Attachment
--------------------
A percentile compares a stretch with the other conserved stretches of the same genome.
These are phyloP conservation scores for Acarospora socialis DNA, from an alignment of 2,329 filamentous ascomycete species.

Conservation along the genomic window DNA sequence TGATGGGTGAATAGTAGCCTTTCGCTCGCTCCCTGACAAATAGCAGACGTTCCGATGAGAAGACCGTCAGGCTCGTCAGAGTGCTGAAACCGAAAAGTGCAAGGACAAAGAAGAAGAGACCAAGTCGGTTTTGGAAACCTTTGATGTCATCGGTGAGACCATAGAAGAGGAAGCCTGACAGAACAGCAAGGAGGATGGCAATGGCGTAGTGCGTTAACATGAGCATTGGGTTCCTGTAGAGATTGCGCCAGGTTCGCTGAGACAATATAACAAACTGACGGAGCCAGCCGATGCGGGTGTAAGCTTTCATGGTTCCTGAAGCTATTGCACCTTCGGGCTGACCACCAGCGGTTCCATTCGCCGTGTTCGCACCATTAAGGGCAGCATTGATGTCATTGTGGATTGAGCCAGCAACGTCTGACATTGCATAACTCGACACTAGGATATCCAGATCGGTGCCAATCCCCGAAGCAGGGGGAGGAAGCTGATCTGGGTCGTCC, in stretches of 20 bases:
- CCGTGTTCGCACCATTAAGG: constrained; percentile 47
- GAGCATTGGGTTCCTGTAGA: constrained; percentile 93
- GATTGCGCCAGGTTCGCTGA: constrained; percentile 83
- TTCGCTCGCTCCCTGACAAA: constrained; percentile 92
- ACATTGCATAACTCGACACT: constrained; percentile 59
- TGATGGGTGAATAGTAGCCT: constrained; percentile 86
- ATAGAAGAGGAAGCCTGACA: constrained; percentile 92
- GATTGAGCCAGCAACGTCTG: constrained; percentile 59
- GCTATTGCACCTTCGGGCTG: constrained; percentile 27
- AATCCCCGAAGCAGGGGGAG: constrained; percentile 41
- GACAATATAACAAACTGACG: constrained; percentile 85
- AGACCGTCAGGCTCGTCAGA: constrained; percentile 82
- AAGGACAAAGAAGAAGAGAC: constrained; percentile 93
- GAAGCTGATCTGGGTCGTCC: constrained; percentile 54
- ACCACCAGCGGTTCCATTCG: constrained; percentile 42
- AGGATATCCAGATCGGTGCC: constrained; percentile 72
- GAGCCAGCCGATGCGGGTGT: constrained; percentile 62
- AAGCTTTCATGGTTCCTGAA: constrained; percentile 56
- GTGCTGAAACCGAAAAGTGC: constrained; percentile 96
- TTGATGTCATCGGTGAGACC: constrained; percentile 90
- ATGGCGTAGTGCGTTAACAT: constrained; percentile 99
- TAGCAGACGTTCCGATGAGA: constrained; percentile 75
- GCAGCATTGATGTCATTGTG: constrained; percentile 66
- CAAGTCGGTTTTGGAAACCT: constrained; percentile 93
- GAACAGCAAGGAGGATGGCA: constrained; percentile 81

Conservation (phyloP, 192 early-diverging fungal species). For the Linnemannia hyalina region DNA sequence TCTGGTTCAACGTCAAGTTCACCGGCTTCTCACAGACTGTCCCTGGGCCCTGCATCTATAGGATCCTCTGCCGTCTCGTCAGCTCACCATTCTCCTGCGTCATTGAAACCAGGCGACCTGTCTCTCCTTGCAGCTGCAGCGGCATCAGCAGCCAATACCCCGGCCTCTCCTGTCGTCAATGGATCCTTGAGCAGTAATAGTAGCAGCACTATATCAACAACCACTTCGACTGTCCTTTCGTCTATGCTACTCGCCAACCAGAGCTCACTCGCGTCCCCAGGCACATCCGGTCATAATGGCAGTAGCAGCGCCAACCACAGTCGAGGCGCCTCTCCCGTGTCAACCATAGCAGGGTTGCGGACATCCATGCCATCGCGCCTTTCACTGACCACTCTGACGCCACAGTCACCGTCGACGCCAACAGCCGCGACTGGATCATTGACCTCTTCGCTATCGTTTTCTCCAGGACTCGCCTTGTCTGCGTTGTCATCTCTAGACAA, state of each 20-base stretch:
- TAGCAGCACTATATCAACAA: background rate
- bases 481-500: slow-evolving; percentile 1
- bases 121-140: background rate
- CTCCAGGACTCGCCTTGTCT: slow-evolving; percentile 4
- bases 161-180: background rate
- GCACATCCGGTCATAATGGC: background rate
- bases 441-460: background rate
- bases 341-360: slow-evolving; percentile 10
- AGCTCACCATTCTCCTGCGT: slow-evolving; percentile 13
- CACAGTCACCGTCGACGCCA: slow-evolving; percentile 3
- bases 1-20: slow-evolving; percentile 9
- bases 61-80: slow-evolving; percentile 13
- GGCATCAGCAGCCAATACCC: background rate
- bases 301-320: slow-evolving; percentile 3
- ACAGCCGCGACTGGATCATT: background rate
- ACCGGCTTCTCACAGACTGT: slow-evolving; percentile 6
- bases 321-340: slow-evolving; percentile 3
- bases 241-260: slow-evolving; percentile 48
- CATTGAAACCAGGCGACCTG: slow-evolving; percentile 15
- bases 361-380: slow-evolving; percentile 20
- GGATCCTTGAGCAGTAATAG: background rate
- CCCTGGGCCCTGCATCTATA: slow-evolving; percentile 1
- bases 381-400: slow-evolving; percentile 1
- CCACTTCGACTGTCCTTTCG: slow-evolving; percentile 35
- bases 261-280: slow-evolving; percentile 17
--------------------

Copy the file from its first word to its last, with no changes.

A percentile compares a stretch with the other conserved stretches of the same genome.
These are phyloP conservation scores for Acarospora socialis DNA, from an alignment of 2,329 filamentous ascomycete species.

Conservation along the genomic window DNA sequence TGATGGGTGAATAGTAGCCTTTCGCTCGCTCCCTGACAAATAGCAGACGTTCCGATGAGAAGACCGTCAGGCTCGTCAGAGTGCTGAAACCGAAAAGTGCAAGGACAAAGAAGAAGAGACCAAGTCGGTTTTGGAAACCTTTGATGTCATCGGTGAGACCATAGAAGAGGAAGCCTGACAGAACAGCAAGGAGGATGGCAATGGCGTAGTGCGTTAACATGAGCATTGGGTTCCTGTAGAGATTGCGCCAGGTTCGCTGAGACAATATAACAAACTGACGGAGCCAGCCGATGCGGGTGTAAGCTTTCATGGTTCCTGAAGCTATTGCACCTTCGGGCTGACCACCAGCGGTTCCATTCGCCGTGTTCGCACCATTAAGGGCAGCATTGATGTCATTGTGGATTGAGCCAGCAACGTCTGACATTGCATAACTCGACACTAGGATATCCAGATCGGTGCCAATCCCCGAAGCAGGGGGAGGAAGCTGATCTGGGTCGTCC, in stretches of 20 bases:
- CCGTGTTCGCACCATTAAGG: constrained; percentile 47
- GAGCATTGGGTTCCTGTAGA: constrained; percentile 93
- GATTGCGCCAGGTTCGCTGA: constrained; percentile 83
- TTCGCTCGCTCCCTGACAAA: constrained; percentile 92
- ACATTGCATAACTCGACACT: constrained; percentile 59
- TGATGGGTGAATAGTAGCCT: constrained; percentile 86
- ATAGAAGAGGAAGCCTGACA: constrained; percentile 92
- GATTGAGCCAGCAACGTCTG: constrained; percentile 59
- GCTATTGCACCTTCGGGCTG: constrained; percentile 27
- AATCCCCGAAGCAGGGGGAG: constrained; percentile 41
- GACAATATAACAAACTGACG: constrained; percentile 85
- AGACCGTCAGGCTCGTCAGA: constrained; percentile 82
- AAGGACAAAGAAGAAGAGAC: constrained; percentile 93
- GAAGCTGATCTGGGTCGTCC: constrained; percentile 54
- ACCACCAGCGGTTCCATTCG: constrained; percentile 42
- AGGATATCCAGATCGGTGCC: constrained; percentile 72
- GAGCCAGCCGATGCGGGTGT: constrained; percentile 62
- AAGCTTTCATGGTTCCTGAA: constrained; percentile 56
- GTGCTGAAACCGAAAAGTGC: constrained; percentile 96
- TTGATGTCATCGGTGAGACC: constrained; percentile 90
- ATGGCGTAGTGCGTTAACAT: constrained; percentile 99
- TAGCAGACGTTCCGATGAGA: constrained; percentile 75
- GCAGCATTGATGTCATTGTG: constrained; percentile 66
- CAAGTCGGTTTTGGAAACCT: constrained; percentile 93
- GAACAGCAAGGAGGATGGCA: constrained; percentile 81

Conservation (phyloP, 192 early-diverging fungal species). For the Linnemannia hyalina region DNA sequence TCTGGTTCAACGTCAAGTTCACCGGCTTCTCACAGACTGTCCCTGGGCCCTGCATCTATAGGATCCTCTGCCGTCTCGTCAGCTCACCATTCTCCTGCGTCATTGAAACCAGGCGACCTGTCTCTCCTTGCAGCTGCAGCGGCATCAGCAGCCAATACCCCGGCCTCTCCTGTCGTCAATGGATCCTTGAGCAGTAATAGTAGCAGCACTATATCAACAACCACTTCGACTGTCCTTTCGTCTATGCTACTCGCCAACCAGAGCTCACTCGCGTCCCCAGGCACATCCGGTCATAATGGCAGTAGCAGCGCCAACCACAGTCGAGGCGCCTCTCCCGTGTCAACCATAGCAGGGTTGCGGACATCCATGCCATCGCGCCTTTCACTGACCACTCTGACGCCACAGTCACCGTCGACGCCAACAGCCGCGACTGGATCATTGACCTCTTCGCTATCGTTTTCTCCAGGACTCGCCTTGTCTGCGTTGTCATCTCTAGACAA, state of each 20-base stretch:
- TAGCAGCACTATATCAACAA: background rate
- bases 481-500: slow-evolving; percentile 1
- bases 121-140: background rate
- CTCCAGGACTCGCCTTGTCT: slow-evolving; percentile 4
- bases 161-180: background rate
- GCACATCCGGTCATAATGGC: background rate
- bases 441-460: background rate
- bases 341-360: slow-evolving; percentile 10
- AGCTCACCATTCTCCTGCGT: slow-evolving; percentile 13
- CACAGTCACCGTCGACGCCA: slow-evolving; percentile 3
- bases 1-20: slow-evolving; percentile 9
- bases 61-80: slow-evolving; percentile 13
- GGCATCAGCAGCCAATACCC: background rate
- bases 301-320: slow-evolving; percentile 3
- ACAGCCGCGACTGGATCATT: background rate
- ACCGGCTTCTCACAGACTGT: slow-evolving; percentile 6
- bases 321-340: slow-evolving; percentile 3
- bases 241-260: slow-evolving; percentile 48
- CATTGAAACCAGGCGACCTG: slow-evolving; percentile 15
- bases 361-380: slow-evolving; percentile 20
- GGATCCTTGAGCAGTAATAG: background rate
- CCCTGGGCCCTGCATCTATA: slow-evolving; percentile 1
- bases 381-400: slow-evolving; percentile 1
- CCACTTCGACTGTCCTTTCG: slow-evolving; percentile 35
- bases 261-280: slow-evolving; percentile 17